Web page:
It is a strong song, full of bitterness and wrath at the way in which the champion's life has been cut short and his people deprived of his valor and the shelter of his shield. I sang the lament, my voice rising full and free, filling the night with harsh and barren sorrow. There is no comfort in this song. it sings the coldness of the tomb, the obscenity of corruption, and the emptiness, waste, and futility of death. I sang the bitterness of loss and the aching loneliness of grief. I sang it all, driving my words hard and biting them between my teeth.
The people wept. And I wept too, as up and up the Aryant Ol, and slowly, slowly we approached the burial cairn. The song moved to its end: a single rising note becoming a sharp, savage scream. This represents the rage of the life cruelly cut short.
My voice rose to the final note, growing, expanding, filling the night with its accusation. My lungs burned, my throat ached; I thought my heart would burst with the effort. The ragged scream burst and faltered in the air, dying at its height. A truncated echo resounded along the sides of Glyn Du and flew up into the starry void-a spear hurled into the eye-pit of night.
The warriors bearing the king's body halted at the sound. Strength left their hands, and the bier pitched and swayed. For an instant I thought they would drop the body, but they staggered, steadied themselves, and slowly raised the bier once more. It was a dreadful, pitiful moment, speaking more forcefully than the words of my lament the anguish and heartbreak of our loss.
The bearers moved to the entrance of the cairn, where they paused while two men with torches went ahead of them into the tomb. The bier entered the gravemound next, and I followed. The interior was lined with stone niches, small chambers containing the bones of Prydain kings whose shields covered the openings.
Meldryn's body was laid in the center of the cairn, on its bier, and the warriors saluted their king, each man touching the back of his hand to his forehead, honoring Meldryn Mawr for the last time. Then they began filing out one by one. I lingered long, looking upon the face of the lord I had loved and served. Ashen white, sunken-cheeked and hollow-eyed, pale his brow, pale like bone, but high and fair. Even in death it was a noble countenance.
I considered the shields of other kings on the walls of the cairn: other kings of other times, each a lord of renown who had ruled Prydain in his turn. Now Meldryn Mawr, the Great Golden King, had relinquished the seat of power. Who was worthy to take his place?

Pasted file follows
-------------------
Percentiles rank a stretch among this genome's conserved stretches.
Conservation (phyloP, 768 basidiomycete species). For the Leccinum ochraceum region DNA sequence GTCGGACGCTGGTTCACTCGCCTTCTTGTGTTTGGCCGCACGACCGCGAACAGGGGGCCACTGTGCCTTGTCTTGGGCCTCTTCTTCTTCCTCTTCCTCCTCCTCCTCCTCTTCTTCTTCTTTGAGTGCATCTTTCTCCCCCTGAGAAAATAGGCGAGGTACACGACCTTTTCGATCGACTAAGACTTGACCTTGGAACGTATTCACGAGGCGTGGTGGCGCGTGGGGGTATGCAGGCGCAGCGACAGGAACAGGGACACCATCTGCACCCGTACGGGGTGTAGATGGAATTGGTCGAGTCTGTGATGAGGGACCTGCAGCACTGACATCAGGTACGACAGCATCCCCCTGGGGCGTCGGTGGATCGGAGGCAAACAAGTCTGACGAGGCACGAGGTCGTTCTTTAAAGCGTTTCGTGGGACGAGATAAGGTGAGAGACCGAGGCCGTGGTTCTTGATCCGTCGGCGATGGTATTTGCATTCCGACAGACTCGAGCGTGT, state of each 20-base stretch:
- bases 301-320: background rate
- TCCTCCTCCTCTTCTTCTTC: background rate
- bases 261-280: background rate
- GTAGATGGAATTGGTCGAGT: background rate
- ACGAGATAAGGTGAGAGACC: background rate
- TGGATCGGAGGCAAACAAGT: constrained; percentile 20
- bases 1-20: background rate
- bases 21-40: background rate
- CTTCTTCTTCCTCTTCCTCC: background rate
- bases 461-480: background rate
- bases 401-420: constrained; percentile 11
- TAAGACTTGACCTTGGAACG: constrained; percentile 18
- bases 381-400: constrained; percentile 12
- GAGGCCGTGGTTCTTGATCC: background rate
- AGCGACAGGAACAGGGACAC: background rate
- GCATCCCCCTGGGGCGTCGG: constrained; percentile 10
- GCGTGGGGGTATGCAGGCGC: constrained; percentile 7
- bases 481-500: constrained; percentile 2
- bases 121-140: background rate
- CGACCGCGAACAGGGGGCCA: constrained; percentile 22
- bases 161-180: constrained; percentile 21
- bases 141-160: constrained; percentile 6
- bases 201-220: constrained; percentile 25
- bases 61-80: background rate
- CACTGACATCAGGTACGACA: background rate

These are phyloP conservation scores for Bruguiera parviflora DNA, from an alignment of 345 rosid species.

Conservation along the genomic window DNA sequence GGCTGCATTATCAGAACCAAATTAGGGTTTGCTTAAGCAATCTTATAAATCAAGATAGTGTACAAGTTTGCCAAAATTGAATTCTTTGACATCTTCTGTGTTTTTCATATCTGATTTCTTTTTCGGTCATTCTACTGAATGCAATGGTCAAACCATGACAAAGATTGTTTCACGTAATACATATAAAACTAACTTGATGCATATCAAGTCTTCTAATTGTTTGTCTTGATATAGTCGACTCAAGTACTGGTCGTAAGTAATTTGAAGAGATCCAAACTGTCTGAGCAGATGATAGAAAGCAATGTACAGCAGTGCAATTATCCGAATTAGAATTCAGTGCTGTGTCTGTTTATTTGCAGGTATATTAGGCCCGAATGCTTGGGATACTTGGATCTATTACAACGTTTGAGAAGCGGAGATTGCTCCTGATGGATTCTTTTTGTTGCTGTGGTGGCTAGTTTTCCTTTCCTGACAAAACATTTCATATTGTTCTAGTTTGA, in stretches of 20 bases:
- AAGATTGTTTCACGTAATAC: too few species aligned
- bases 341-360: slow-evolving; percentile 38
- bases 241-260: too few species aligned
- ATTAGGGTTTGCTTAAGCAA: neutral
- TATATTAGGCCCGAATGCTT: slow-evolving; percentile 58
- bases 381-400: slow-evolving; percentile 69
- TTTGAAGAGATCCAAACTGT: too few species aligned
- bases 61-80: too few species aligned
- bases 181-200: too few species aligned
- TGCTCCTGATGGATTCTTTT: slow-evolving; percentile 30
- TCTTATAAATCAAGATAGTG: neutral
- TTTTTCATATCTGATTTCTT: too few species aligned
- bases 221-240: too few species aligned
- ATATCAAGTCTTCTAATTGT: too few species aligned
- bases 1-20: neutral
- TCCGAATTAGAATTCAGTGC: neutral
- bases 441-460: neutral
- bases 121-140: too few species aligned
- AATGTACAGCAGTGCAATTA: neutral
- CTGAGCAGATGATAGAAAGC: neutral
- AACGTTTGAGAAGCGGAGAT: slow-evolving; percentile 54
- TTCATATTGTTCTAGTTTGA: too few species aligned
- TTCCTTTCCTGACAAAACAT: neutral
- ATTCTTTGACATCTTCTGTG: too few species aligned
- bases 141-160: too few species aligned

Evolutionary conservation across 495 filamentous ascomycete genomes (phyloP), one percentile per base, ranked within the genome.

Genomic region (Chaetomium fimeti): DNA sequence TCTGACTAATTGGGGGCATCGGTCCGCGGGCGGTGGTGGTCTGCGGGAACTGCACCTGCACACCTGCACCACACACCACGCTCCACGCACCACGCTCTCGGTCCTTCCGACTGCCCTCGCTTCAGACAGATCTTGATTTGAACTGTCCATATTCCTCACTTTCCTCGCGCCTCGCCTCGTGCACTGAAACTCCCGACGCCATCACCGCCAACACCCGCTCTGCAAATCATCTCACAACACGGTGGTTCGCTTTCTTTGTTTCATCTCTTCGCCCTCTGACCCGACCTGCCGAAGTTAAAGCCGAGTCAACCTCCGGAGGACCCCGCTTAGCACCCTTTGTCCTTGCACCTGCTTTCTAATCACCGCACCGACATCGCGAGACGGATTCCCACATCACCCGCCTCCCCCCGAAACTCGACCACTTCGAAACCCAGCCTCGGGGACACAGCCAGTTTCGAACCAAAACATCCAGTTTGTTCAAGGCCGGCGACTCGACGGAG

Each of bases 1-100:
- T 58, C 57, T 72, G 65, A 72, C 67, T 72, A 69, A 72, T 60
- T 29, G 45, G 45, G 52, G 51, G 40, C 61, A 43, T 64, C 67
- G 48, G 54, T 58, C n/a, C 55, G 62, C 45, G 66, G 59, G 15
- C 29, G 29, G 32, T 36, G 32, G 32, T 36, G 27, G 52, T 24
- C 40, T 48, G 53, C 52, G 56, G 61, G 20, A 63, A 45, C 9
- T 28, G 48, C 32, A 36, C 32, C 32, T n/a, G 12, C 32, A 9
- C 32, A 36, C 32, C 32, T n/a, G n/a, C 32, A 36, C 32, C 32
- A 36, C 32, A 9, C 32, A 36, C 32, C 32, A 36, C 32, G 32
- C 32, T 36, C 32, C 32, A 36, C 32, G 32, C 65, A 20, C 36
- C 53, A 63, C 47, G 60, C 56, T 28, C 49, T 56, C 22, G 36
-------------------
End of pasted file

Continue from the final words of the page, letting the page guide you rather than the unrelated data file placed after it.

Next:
I was the last to leave, consigning the king's body to its long sleep. One day, when death's handmaidens had finished their work, I would return to gather the bones and place them in one of the empty niches. For now, however, I bade Meldryn Mawr a final farewell and stepped from the cairn. Passing slowly down the shimmering pathway of the Aryant Ol, I raised my voice in the Queen's Lament.
As I sang, the women joined in, blending their willowy voices with mine. There is a measure of solace in the song and as I sang I became the Chief Bard in more than name only. For I sang and saw the life of the song born in my people; I saw them take strength and sustenance from its beauty. I saw them live in the song, and I thought: Tonight I grasp Ollathir's staff, and I am worthy. I am worthy to be the bard of a great people. But who is worthy to be our king?
Gazing upon the faces of all those gathered on the slopes of the Cnoc Righ, I wondered who among them could wear the torc Meldryn Mawr had left behind. Who could wear the oak-leaf crown? There were good men among us, fine and strong, chieftains who could lead in battle-but a king is more than a war leader.
Who is worthy to be king? I thought. Ollathir, my teacher and my guide, what would you have me do? Speak to me, old friend, as you did in former times. Give your Filidh benefit of your sage wisdom. I wait on your word, Wise Counsellor. Instruct me in the way that I
Excerpted from The Silver Hand by Stephen R. Lawhead Copyright © 1998 by Zondervan. Excerpted by permission.